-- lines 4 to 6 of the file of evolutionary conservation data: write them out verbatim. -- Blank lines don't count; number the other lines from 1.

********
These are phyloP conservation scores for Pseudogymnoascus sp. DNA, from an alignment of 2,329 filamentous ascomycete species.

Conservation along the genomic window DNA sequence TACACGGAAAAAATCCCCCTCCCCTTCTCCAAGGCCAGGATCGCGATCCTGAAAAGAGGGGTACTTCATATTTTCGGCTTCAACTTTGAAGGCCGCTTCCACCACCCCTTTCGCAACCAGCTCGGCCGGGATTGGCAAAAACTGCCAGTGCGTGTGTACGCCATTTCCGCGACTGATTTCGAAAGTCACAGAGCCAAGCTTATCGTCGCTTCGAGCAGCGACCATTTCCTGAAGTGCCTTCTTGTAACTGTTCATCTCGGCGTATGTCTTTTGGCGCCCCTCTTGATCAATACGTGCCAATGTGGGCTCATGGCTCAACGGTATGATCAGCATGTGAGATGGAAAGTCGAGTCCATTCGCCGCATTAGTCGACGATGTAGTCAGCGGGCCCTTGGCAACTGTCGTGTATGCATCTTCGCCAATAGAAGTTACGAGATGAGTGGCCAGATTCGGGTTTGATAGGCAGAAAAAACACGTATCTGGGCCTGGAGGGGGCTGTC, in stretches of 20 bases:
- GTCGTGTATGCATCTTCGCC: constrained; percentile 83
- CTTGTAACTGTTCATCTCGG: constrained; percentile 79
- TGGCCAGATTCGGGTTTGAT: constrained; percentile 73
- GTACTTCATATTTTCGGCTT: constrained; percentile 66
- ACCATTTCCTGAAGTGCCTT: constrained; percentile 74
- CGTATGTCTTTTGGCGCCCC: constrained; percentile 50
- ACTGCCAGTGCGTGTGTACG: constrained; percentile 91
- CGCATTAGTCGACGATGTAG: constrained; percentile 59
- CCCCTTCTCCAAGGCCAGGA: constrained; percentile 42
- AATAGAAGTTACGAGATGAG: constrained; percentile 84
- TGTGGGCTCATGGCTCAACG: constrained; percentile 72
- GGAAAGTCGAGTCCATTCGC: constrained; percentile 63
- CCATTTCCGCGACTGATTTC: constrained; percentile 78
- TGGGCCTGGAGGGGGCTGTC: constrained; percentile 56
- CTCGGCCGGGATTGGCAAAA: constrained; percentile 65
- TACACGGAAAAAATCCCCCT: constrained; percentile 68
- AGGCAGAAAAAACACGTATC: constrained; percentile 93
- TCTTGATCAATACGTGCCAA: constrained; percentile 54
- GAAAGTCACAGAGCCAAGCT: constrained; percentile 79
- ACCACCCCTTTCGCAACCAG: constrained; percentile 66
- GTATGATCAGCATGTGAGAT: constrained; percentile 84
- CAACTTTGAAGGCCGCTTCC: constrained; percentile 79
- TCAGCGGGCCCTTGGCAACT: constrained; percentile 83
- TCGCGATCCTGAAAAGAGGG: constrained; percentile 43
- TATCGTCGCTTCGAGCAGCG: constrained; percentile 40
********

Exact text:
- CTTGTAACTGTTCATCTCGG: constrained; percentile 79
- TGGCCAGATTCGGGTTTGAT: constrained; percentile 73
- GTACTTCATATTTTCGGCTT: constrained; percentile 66